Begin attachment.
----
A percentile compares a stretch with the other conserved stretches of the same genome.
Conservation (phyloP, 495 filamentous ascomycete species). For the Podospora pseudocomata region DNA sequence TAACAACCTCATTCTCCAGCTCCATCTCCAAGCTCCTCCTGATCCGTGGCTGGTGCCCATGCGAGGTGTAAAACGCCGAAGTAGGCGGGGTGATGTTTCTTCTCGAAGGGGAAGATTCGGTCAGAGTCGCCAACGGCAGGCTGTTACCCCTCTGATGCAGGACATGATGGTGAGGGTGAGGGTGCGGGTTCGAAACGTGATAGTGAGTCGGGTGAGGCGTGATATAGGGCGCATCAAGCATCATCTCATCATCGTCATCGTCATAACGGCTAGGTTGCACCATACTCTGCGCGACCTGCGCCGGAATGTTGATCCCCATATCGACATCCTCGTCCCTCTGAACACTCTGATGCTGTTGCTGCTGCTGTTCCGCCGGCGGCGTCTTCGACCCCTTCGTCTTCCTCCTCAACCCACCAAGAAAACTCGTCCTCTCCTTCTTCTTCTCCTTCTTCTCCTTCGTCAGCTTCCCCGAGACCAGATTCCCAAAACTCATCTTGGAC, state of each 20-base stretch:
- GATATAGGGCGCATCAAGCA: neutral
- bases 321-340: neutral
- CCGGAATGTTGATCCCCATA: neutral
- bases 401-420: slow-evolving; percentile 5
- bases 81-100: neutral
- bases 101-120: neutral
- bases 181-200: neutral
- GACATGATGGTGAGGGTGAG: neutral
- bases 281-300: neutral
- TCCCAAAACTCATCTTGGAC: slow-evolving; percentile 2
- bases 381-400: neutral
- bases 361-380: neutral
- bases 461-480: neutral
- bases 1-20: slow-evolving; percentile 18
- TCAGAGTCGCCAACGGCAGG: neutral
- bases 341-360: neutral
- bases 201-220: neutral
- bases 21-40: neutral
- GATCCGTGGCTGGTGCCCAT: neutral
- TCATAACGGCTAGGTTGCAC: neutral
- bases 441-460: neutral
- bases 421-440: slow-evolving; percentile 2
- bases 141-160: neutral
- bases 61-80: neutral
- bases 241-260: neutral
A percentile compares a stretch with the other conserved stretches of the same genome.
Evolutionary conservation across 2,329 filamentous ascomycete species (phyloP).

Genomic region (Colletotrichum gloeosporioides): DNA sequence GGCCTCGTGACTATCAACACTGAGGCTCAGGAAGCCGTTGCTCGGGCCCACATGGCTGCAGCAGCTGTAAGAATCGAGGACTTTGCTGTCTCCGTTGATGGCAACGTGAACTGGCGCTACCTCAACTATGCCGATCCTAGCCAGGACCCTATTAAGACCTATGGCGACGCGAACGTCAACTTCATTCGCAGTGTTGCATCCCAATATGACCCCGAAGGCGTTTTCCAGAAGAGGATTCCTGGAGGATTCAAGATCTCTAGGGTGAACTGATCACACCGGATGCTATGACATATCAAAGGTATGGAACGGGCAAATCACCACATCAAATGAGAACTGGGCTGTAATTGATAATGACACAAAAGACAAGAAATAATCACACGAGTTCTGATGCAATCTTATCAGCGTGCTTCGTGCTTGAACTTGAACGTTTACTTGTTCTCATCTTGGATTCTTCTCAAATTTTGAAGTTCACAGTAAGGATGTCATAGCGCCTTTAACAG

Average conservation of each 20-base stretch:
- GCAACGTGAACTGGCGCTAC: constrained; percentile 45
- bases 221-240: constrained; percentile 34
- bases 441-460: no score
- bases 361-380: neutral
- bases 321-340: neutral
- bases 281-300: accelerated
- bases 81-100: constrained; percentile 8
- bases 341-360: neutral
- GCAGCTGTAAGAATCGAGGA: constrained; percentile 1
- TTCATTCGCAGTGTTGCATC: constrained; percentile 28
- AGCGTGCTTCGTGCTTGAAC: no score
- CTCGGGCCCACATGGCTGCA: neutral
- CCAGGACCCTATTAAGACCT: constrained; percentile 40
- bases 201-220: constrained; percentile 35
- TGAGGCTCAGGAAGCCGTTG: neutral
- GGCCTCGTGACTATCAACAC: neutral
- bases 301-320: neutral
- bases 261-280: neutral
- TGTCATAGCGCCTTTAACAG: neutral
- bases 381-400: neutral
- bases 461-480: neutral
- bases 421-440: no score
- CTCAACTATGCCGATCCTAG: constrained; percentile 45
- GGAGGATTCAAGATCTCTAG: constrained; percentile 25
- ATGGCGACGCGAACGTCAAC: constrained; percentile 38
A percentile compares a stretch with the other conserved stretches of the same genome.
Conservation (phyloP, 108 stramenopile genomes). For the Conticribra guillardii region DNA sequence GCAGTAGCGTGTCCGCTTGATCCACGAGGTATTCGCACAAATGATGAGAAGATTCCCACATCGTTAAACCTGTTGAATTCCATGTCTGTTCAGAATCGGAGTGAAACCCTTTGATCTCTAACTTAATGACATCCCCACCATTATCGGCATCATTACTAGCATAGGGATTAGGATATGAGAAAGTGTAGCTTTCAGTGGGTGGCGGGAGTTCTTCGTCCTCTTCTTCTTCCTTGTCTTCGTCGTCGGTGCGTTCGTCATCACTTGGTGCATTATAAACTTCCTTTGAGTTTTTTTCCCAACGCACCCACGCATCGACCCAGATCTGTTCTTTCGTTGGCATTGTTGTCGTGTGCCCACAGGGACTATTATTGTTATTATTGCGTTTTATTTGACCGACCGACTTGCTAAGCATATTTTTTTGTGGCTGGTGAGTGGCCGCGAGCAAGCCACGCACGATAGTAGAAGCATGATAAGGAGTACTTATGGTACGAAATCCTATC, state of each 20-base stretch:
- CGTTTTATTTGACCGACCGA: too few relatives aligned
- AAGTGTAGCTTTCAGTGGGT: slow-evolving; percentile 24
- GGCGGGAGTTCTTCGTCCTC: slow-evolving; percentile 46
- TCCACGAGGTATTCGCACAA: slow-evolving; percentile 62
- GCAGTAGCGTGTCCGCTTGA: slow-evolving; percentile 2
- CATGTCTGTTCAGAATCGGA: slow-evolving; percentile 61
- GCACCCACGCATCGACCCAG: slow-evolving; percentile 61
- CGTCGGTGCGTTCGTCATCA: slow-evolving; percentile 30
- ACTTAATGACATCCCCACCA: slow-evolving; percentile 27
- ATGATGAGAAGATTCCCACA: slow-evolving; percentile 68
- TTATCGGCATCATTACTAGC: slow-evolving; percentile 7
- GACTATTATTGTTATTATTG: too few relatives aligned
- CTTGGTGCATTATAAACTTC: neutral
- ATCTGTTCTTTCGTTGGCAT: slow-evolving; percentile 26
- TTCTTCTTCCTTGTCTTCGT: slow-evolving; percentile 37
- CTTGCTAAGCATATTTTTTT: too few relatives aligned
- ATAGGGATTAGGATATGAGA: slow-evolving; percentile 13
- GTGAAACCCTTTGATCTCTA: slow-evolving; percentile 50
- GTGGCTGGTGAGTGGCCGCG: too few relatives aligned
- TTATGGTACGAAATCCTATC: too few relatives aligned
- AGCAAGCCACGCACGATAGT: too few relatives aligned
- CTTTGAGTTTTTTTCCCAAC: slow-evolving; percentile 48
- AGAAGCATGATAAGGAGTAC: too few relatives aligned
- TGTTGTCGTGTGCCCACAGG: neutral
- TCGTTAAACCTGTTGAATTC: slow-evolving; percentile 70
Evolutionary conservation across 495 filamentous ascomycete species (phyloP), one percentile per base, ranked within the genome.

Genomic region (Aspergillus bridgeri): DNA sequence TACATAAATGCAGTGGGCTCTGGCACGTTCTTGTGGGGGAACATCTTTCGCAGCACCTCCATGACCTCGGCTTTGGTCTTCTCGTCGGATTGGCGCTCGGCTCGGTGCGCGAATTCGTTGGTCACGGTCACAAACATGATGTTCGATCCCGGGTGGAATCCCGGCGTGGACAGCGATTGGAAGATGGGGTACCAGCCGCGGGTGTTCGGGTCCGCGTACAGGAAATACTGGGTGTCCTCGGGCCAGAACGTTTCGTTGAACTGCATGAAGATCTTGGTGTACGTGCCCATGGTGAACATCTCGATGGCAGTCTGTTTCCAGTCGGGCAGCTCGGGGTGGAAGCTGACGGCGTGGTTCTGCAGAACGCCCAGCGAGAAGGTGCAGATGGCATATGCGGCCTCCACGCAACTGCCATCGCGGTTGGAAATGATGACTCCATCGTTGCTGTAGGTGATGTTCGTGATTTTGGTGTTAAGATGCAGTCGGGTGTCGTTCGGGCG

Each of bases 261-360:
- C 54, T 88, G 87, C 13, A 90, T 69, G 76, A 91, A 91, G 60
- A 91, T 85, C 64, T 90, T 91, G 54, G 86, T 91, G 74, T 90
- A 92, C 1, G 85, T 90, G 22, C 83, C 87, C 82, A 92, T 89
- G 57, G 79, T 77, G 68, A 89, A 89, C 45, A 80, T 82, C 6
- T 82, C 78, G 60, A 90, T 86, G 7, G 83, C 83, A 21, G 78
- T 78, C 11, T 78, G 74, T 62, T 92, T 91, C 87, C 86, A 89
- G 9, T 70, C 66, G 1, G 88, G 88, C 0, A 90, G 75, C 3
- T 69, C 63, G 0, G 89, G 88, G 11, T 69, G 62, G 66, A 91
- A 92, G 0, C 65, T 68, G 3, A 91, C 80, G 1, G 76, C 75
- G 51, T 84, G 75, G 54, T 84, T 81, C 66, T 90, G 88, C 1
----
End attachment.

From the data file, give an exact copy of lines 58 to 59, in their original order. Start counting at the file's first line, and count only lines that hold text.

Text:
Conservation (phyloP, 108 stramenopile genomes). For the Conticribra guillardii region DNA sequence GCAGTAGCGTGTCCGCTTGATCCACGAGGTATTCGCACAAATGATGAGAAGATTCCCACATCGTTAAACCTGTTGAATTCCATGTCTGTTCAGAATCGGAGTGAAACCCTTTGATCTCTAACTTAATGACATCCCCACCATTATCGGCATCATTACTAGCATAGGGATTAGGATATGAGAAAGTGTAGCTTTCAGTGGGTGGCGGGAGTTCTTCGTCCTCTTCTTCTTCCTTGTCTTCGTCGTCGGTGCGTTCGTCATCACTTGGTGCATTATAAACTTCCTTTGAGTTTTTTTCCCAACGCACCCACGCATCGACCCAGATCTGTTCTTTCGTTGGCATTGTTGTCGTGTGCCCACAGGGACTATTATTGTTATTATTGCGTTTTATTTGACCGACCGACTTGCTAAGCATATTTTTTTGTGGCTGGTGAGTGGCCGCGAGCAAGCCACGCACGATAGTAGAAGCATGATAAGGAGTACTTATGGTACGAAATCCTATC, state of each 20-base stretch:
- CGTTTTATTTGACCGACCGA: too few relatives aligned